Book Review: “The Dictionary of Worthless Words”
Numerous usage handbooks provide general guidelines about how to carefully select the right word or phrase for the right job (or reject one unsuitable for its intended use), but The Dictionary of Worthless Words, by Dave Dowling, specializes in the words and phrases to avoid because they are flaccid, redundant, or verbose.
The entries, listed alphabetically, can also be categorized in other ways. Some words, including intensifiers like absolutely, are often extraneous. (The fellow adverb currently, and the adjectival form, current, are almost never necessary.) Meanwhile, phrases such as “recurring motif” and “debate about” include superfluous words; motif and debate alone are sufficient because the added value of the adjective and adverb, respectively, are inherent in the noun. (Brief, in particular, is also often associated with words such as glance and summary that themselves imply brevity.)
Clichéd adjectives such as crystal in “crystal clear” are of minimal value, while readers are likely to perceive doublets like “ongoing and continual” as filler. (“Getting paid by the word, Mr. Writer?”) The anatomical detail in “nodded (one’s) head” is unnecessary, and Dowling includes an entry about redundant abbreviations (including “ATM machine,” “IRA account,” and “PIN number”) to help writers avoid such infelicities.
Tired buzzword phrases like “on the same page” are a drag on what should be tight, vivid writing. “The point I am trying to make is that” is just so much debris to stumble over before one gets to the point. Phrases like “has a tendency to” can easily be condensed to reveal a smothered verb (tends, in this case). (Similar ones like “has the ability to” can be moderately slimmed down to “is able to” or further reduced to can.)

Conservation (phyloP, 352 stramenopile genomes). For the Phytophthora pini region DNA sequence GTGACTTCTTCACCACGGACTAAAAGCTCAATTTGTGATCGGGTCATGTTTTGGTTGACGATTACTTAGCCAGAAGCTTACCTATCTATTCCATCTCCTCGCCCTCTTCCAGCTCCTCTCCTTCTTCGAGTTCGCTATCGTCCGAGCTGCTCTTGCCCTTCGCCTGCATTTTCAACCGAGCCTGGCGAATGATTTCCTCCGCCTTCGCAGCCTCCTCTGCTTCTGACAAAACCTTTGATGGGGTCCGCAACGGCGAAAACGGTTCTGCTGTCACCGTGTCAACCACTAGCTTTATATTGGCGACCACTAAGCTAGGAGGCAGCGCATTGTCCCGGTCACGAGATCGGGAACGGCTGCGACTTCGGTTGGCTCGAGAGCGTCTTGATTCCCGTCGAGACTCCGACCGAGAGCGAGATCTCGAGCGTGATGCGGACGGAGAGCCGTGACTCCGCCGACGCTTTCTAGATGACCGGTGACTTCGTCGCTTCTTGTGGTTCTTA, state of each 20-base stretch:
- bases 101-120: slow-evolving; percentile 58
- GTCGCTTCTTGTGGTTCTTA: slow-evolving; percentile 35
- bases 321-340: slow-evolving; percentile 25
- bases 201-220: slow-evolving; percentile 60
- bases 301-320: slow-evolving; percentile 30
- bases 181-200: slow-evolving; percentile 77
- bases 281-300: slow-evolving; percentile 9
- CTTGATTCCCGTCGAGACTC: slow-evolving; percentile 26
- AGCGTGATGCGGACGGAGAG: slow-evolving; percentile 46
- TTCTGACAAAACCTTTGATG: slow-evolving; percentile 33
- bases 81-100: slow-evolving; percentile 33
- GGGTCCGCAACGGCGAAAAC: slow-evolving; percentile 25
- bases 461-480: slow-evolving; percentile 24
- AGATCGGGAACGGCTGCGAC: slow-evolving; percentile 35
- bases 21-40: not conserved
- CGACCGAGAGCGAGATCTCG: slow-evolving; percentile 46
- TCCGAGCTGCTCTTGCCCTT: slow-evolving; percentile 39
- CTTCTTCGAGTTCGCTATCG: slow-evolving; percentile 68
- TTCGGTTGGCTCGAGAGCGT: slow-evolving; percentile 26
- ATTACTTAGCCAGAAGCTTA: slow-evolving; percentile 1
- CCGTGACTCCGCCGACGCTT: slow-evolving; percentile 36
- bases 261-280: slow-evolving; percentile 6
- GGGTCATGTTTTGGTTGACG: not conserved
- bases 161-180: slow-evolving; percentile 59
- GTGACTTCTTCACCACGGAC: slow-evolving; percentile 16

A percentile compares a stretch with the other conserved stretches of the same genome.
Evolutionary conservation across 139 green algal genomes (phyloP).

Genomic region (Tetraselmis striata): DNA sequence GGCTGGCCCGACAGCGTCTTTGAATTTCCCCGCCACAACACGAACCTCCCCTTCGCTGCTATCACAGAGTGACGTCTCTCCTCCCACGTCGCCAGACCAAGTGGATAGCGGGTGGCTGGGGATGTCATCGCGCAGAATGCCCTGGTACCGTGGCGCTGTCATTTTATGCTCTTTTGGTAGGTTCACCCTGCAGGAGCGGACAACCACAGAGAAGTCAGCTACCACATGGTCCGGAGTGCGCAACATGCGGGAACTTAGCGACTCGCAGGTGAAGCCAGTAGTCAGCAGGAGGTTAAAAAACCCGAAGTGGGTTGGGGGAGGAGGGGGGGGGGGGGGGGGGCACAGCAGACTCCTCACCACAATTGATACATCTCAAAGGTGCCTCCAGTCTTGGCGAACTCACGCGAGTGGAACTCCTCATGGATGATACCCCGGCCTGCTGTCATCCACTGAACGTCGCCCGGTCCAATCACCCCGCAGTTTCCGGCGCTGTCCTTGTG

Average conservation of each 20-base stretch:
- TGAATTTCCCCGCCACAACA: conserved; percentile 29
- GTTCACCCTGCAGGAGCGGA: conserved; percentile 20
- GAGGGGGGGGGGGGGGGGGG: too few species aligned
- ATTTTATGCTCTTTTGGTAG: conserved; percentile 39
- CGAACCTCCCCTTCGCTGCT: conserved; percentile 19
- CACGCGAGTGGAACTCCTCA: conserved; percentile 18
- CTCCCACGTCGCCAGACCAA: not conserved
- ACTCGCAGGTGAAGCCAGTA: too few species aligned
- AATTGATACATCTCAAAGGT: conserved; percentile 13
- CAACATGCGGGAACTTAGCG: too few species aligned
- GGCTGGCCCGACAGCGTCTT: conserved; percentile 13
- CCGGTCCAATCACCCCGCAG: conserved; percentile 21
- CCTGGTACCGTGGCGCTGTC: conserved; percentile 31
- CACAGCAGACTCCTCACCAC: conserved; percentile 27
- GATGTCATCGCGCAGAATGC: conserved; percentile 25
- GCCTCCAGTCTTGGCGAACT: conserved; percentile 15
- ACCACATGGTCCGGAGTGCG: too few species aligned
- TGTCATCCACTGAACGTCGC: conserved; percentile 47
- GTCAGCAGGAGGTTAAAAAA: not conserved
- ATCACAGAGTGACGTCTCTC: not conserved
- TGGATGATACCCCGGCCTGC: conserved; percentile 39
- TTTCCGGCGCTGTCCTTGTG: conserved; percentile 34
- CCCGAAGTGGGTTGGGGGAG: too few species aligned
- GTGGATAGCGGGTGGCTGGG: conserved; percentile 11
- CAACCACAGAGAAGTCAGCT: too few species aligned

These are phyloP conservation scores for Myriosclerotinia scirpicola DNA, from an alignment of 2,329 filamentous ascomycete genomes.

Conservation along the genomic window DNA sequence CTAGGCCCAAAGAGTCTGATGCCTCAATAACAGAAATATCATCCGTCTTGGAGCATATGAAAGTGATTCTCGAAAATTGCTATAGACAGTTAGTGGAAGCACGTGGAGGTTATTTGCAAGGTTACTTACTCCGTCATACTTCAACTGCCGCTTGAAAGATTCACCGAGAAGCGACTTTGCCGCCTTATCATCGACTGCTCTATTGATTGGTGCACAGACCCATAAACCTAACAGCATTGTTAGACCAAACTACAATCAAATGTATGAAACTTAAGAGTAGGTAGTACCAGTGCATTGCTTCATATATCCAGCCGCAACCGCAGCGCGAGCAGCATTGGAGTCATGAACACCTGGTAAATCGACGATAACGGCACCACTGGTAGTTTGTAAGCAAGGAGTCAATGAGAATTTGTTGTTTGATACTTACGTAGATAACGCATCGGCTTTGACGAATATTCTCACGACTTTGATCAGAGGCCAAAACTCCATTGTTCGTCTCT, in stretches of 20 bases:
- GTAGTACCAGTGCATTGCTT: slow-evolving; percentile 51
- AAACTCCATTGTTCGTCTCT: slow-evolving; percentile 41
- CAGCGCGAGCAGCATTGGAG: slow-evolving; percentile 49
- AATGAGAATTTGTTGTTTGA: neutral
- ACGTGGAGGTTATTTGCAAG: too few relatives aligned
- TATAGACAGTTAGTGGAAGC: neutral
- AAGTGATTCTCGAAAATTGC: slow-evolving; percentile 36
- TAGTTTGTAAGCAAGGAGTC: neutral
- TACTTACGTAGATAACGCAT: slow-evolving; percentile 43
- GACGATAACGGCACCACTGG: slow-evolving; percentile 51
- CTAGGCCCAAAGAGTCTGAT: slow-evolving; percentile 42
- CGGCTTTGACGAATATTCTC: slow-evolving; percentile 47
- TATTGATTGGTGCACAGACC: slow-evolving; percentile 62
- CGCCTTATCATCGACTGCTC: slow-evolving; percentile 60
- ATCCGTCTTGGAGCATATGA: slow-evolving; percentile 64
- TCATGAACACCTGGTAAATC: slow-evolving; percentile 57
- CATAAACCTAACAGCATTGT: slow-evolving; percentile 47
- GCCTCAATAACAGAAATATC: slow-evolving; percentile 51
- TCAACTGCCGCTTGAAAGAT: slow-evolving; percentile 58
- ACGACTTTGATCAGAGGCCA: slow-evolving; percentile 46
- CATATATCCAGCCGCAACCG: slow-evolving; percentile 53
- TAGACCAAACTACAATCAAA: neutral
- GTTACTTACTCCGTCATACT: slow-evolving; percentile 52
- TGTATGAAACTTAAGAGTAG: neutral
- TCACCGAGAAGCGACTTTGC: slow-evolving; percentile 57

A phrase beginning with not (for example, “not important”) signals the possibility of using a one-word antonym in its place (for example, trivial), and many other common words are categorical indicators of verbosity. These include prepositions such as at, down, and up (in, in particular, is a red flag, as it is the first word in more than ten pages’ worth of Dowling’s phrases), adjectives like exact, first, and small, and simple verbs like is/are and has/had.
Dowling admits that some seemingly unnecessary modifiers can be useful, as in distinguishing a face mask from another type of concealment, but he lists ostentatious, which, yes, defines itself, but I would advise avoiding overuse of multisyllabic terms rather than prohibit them outright. Still, though some of the restrictions are excessive and many of the selections seem obvious, The Dictionary of Worthless Words is a handy resource for helping oneself quickly whittle one’s writing to a more concise form.
You can find the book on Amazon.com.
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